LONDON - As I look out the window of my parkview room in the Metropolitan Hotel, I see flashing lights of green, red and blue illuminating the trees of Hyde Park. They are part of a big seasonal display, complete with artificial snow, in the famous park during the long approach to Christmas and end-of-the-year holidays.
I haven't seen London so done up in Christmas gear before, though I have been here at this time before. Big shopping arteries such as New Bond Street sport overhead electronic bows and ribbons, and name-brand shops such as Fortnum and Mason have holly and boughs from Christmas trees in front. At the posh Burlington Arcade on Piccadilly - or in Piccadilly, as the Brits say- glittering seasonal decorations abound. I am mainly window-shopping this far ahead of Dec. 25 - for me, as an American, the season doesn't really begin until after Thanksgiving - so all this is eye candy, but it's still fun.
I am not a churchy person, but I do enjoy the cultural, non-commercial side of Christmas, and London, a world center of art and culture, has that covered, too. The British, like those other masters of Christmas, the Swiss and Germans, open up churches to all for music and art celebrations of the season. One such moment provided a highlight of my current visit to London.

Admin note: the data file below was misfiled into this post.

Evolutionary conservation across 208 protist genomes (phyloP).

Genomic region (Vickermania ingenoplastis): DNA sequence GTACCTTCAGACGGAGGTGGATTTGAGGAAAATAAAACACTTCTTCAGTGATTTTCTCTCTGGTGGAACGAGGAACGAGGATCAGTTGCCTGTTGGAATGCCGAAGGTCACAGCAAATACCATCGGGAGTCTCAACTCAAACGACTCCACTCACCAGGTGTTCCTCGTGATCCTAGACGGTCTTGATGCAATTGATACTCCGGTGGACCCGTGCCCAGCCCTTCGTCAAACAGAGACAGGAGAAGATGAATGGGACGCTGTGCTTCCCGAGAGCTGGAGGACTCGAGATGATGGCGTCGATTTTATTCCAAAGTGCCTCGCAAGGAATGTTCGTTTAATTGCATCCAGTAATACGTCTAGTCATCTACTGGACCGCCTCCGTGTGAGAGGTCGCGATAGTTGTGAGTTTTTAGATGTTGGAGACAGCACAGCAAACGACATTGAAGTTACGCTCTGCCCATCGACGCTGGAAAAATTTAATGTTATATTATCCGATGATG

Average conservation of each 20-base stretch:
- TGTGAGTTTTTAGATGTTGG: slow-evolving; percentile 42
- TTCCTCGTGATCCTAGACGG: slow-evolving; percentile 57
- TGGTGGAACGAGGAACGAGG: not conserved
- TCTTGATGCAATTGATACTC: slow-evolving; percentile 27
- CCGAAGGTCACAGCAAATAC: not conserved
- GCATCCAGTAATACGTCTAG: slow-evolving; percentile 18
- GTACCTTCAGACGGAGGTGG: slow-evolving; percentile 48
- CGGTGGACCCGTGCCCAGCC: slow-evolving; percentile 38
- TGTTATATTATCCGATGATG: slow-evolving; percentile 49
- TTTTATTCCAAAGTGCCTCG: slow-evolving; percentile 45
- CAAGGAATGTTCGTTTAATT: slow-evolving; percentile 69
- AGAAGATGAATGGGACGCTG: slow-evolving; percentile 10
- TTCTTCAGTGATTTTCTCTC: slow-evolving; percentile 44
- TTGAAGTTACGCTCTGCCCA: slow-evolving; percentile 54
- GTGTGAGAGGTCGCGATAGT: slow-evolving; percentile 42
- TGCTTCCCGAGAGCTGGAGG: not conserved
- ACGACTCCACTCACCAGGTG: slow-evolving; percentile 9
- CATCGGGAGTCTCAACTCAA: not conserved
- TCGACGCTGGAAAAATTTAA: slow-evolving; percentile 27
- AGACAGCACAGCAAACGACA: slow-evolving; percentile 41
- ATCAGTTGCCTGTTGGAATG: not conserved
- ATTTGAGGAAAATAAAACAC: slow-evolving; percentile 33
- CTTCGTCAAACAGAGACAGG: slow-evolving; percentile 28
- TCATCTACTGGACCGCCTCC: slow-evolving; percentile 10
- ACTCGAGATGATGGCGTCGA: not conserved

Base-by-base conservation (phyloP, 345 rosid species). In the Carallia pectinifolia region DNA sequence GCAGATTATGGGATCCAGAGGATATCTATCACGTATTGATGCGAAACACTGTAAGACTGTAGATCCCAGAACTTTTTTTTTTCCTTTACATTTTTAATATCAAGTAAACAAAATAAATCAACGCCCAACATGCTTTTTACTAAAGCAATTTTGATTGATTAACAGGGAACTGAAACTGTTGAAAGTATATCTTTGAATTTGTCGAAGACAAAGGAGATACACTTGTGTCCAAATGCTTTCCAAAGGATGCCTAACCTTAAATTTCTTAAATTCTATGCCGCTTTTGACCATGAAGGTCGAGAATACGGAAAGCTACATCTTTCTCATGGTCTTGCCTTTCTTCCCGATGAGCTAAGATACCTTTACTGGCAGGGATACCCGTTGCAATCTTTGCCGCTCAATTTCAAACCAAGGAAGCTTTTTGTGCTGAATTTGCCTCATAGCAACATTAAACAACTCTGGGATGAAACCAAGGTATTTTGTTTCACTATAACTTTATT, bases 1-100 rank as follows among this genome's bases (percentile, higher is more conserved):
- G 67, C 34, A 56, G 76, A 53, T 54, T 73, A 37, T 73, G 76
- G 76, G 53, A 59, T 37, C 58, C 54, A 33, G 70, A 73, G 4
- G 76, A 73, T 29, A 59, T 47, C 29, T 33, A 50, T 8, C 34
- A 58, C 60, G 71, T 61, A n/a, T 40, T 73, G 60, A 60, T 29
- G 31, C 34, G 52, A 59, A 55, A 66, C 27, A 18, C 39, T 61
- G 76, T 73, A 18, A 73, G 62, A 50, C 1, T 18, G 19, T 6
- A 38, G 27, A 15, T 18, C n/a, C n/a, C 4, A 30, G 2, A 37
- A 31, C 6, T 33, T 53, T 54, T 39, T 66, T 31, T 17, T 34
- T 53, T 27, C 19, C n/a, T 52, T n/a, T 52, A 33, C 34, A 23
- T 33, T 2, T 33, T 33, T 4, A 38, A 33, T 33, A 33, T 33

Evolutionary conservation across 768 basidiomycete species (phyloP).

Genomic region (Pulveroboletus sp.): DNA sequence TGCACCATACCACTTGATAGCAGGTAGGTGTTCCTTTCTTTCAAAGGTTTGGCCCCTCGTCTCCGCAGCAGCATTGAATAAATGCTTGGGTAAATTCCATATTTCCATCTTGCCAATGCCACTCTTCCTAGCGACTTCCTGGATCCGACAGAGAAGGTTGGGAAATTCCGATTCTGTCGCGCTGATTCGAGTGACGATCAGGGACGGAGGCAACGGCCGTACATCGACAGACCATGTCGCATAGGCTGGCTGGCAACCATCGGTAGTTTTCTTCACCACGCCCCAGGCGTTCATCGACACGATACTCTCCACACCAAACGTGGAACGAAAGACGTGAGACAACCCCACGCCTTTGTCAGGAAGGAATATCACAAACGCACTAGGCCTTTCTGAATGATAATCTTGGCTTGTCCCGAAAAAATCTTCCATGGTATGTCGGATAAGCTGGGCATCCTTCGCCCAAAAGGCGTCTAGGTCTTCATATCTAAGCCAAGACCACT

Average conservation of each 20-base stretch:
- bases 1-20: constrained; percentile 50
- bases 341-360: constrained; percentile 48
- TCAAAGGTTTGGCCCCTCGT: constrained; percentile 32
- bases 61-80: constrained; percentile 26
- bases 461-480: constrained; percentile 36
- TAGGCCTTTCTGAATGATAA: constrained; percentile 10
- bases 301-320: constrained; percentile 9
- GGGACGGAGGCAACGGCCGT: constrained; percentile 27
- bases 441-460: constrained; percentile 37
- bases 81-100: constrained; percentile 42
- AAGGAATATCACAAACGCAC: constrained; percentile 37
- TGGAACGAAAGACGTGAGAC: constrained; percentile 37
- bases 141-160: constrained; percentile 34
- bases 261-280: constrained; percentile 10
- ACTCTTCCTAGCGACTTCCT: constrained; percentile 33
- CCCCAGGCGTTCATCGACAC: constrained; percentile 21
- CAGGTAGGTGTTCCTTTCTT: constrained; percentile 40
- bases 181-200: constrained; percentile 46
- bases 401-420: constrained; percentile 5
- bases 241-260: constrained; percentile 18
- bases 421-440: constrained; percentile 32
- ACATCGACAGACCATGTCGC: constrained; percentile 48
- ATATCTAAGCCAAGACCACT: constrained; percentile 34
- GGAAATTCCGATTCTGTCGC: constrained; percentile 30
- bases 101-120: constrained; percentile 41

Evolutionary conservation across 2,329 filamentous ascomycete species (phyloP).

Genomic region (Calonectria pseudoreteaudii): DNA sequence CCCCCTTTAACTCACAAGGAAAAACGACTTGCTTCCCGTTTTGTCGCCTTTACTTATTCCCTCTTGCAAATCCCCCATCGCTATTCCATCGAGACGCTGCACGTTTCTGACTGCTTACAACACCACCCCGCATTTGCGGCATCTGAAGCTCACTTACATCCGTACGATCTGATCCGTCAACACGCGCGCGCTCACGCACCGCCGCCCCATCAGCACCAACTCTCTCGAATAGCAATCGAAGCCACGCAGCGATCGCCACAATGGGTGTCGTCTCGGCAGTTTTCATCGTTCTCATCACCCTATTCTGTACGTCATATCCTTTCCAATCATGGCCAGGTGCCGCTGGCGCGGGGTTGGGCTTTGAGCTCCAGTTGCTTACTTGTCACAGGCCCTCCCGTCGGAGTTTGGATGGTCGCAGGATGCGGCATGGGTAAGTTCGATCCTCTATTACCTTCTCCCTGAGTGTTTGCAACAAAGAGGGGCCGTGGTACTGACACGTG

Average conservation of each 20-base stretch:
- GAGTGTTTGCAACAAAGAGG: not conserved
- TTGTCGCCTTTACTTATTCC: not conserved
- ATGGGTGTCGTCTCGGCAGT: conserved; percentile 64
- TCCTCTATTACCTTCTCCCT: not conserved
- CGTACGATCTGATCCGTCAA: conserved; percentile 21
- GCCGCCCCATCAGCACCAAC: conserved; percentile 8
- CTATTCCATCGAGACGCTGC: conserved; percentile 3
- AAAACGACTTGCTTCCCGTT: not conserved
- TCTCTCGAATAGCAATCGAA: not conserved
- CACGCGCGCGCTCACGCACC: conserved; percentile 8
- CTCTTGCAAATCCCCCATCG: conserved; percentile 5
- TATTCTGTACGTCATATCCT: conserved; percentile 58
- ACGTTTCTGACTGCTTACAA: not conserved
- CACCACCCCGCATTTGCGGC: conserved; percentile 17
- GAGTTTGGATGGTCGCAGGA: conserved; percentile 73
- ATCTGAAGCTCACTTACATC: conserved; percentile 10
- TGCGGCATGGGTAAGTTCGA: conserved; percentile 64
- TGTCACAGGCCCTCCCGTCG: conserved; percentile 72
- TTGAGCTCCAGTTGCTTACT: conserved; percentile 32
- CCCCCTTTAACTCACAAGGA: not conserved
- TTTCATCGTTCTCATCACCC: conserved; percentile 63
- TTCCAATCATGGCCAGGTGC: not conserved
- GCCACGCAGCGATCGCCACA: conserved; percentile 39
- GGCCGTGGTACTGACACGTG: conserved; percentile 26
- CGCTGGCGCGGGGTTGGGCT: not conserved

Like most visitors, I had been outside St. Martin-in-the-Fields many times, standing on the steps between its dignified columns to gaze out over London and take-in the sights of Trafalgar Square. But, oddly, I had never gone inside. I rectified that last night, to hear a program of, chiefly, Vivaldi compositions played by the accomplished Feinstein Ensemble. The church pews were hard enough to challenge anyone's faith, but the acoustic renditions of Vivaldi with flute, recorder, oboe and other sonorous instruments were inspirational. To complete the picture, St. Martin's lights were dimmed and the beautiful, vaulted interior was lit largely by candlelight.
When I left the performance for the nighttime walk back to the Metropolitan, I felt I had been blessed, not in the overt religious sense, but simply by virtue of being enveloped by such loveliness.
Christmas in London can do that.